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The Statute of Frauds

§11.2.1 Contracts for the Sale of Land or an Interest in Land

Like many rules derived from older English law, this rule reflects the importance of land as the principal means of wealth in English society at the time. The statute applies not only to a contract to sell land, but also to any other contract under which land is disposed of, as well as a transfer of an interest in land short of full ownership, such as the grant or transfer of an easement or mortgage. A lease is also an interest in land. The statute of frauds usually applies to long-term leases, but commonly is not applicable to short-term leases.

§11.2.2 Contracts That Cannot Be Performed Within a Year

Any contract, irrespective of its subject matter, must comply with the statute if it cannot be performed within a year of its execution. Note that the rule is not confined to contracts in which the performance itself will take over a year, but includes any contract—however short the period of performance may be—in which the performance will not be completed within a year of contracting. Therefore, if on July 1, 2012, a customer makes a contract with a popular resort to rent a room for July 3 and 4, 2013, the contract falls within the statute, even though the performance will last only two days.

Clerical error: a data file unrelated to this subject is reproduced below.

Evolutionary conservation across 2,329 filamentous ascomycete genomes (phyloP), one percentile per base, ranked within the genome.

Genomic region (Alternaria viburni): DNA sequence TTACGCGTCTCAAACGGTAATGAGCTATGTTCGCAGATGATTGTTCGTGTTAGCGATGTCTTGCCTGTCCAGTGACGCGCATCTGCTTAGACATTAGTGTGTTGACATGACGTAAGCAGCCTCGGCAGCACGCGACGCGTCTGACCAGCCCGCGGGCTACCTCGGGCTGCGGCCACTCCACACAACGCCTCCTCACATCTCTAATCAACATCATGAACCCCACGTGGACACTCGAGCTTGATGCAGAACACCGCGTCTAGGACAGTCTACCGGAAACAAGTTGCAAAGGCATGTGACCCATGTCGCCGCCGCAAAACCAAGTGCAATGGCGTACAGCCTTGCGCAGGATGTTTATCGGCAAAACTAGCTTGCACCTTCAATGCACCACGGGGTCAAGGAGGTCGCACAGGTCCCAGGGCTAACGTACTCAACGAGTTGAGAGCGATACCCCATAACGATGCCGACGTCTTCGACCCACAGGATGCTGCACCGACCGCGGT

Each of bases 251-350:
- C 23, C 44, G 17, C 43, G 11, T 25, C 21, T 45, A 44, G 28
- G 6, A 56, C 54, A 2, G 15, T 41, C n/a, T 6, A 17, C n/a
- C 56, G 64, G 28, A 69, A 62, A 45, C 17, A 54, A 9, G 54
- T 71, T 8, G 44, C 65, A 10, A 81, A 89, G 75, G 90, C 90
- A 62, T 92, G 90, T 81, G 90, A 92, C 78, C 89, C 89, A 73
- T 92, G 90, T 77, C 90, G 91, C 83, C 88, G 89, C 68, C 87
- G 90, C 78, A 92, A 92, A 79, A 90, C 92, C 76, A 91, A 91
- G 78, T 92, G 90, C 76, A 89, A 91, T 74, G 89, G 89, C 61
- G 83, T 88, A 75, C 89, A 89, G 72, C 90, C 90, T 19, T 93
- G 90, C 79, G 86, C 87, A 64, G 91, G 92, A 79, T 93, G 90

The idea behind the one-year rule is probably to ensure that longer-term contracts are recorded. In part, this reflects the concern that parties cannot be expected to remember unrecorded terms as time passes, but it could also be motivated by the expectation that a long-term contract may involve greater economic value. Commentators have pointed out that if the rule is motivated by this goal, it does not achieve it very effectively because the one-year period does not relate to the length of performance but the period between the making of the contract and the end of performance. Therefore, the rule just as much governs a short, inexpensive transaction (such as the hotel booking used in this illustration) as a long, expensive one. Whatever the thinking behind the rule, it is obviously arbitrary and if rigidly applied, could result in absurd distinctions. For example, if an employment contract is entered into on Monday, for a year’s employment beginning that day, the statute is not implicated. However, if the employment period is to begin on Tuesday, the statute applies.

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